Proven treatment methods like individualized therapy sessions, 12-step programs, medication management and follow-up support will always have a place in helping individuals seeking meaningful recovery from addiction. At the same time, there are advances in how addiction is treated that are worth considering when looking for an overall approach to recovery that’s most likely to be effective.
According to the National Institute On Drug Abuse, prescription drugs (especially opioids) are among the most commonly used addictive drugs. One of the newer medications on the market is Zubsolv, a new drug for opioid dependence with a menthol flavor that dissolves under the tongue. Newer medications already available, or in the approval stage, also include:
- Suboxone (a newer drug primarily used to treat addictions to painkillers like Oxycontin and street narcotics like heroin)
- Probuphine (a long-acting variation of the opioid dependence medication buprenorphine that’s implanted just under the skin in the upper arm)
- Naloxone (a new anti-addiction drug increased used in the treatment of alcohol dependency)
- Ibogaine (an experimental drug for opiate dependency)
Diet and Exercise
Recent research supports previous assertions that herbal supplements can help reestablish a biochemical balance in the brain. Diets that restrict or limit sugars and simple starches can also help restore a natural balance that can help control receptors in the brain that control impulse. According to a study published in the journal Biological Psychiatry, exercise can help addicts heal both mentally and physically. What’s new, however, is increased evidence confirming the benefits of exercise as a part of recovery treatment, with the following exercises considered especially beneficial:
- Yoga and Pilates
- Cardiovascular exercises (even shorter 10-20 minute sessions can release endorphins producing a “natural high”)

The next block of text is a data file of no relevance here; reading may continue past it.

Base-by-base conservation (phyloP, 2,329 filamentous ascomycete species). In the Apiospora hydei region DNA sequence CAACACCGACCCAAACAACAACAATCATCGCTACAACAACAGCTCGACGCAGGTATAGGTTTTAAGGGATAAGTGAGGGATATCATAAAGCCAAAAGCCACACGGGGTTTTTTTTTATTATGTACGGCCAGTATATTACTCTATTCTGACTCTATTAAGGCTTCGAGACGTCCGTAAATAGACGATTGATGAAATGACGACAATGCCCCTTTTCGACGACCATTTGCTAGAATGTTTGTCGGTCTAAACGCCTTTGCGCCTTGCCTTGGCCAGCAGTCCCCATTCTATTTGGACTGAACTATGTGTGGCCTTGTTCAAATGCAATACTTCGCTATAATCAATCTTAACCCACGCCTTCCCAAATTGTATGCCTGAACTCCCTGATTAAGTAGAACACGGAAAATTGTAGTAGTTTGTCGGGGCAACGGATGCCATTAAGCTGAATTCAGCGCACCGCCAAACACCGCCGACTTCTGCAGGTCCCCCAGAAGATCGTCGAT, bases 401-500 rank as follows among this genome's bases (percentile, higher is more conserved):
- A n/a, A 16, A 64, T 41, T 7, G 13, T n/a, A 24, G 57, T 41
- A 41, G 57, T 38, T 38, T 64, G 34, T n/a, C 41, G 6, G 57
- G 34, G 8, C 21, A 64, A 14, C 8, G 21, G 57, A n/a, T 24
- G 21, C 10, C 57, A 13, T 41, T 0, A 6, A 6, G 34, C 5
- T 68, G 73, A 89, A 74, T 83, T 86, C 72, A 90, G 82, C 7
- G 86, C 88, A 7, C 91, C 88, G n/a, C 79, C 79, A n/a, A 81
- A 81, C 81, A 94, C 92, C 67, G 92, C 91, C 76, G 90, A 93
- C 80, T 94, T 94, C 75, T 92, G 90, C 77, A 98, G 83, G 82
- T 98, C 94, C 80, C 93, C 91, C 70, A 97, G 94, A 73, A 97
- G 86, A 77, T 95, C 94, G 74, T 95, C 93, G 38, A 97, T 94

- Outdoor exercises (swimming, running, walking, jogging)
Amino acid nutrition therapy (sometimes referred to as biochemical restoration) is a relatively recent therapy designed to enhance recovery and help prevent relapse. The purpose is to promote the production of certain neurotransmitters (epinephrine and norepinephrine) linked to addictive behaviors. Patients typically take multi-vitamins and amino acid supplements. Medical nutrition therapy involves classes where patients learn proper nutritional habits to counter nutritional imbalances that may led to low energy, anxiety and depression – all factors that can trigger a relapse. Other experimental therapies currently being tested and incorporated in some treatments include:
- Neurofeedback (electroencephalography (EEG) sensors attached to the head are controlled from a computer by the patient with the purpose of easing triggers that may result in relapse)
- Mindfulness meditation (for the purpose of controlling mood)
- Pet therapy (research suggests that caring for a pet or spending time with animals provides a new focus for recovering addicts while also reducing stress levels)
One of the potentially groundbreaking methods for treating dependency is a cocaine vaccine that’s currently in the development stages at New York State Psychiatric Institute. Researchers are also looking at possible vaccines to treat addictions to nicotine and heroin. These new treatments hold promise for those fighting addictions.
Since recovery is a highly individualized process, however, some people respond better to conventional treatments while others do better with a mix of newer methods and proven remedies.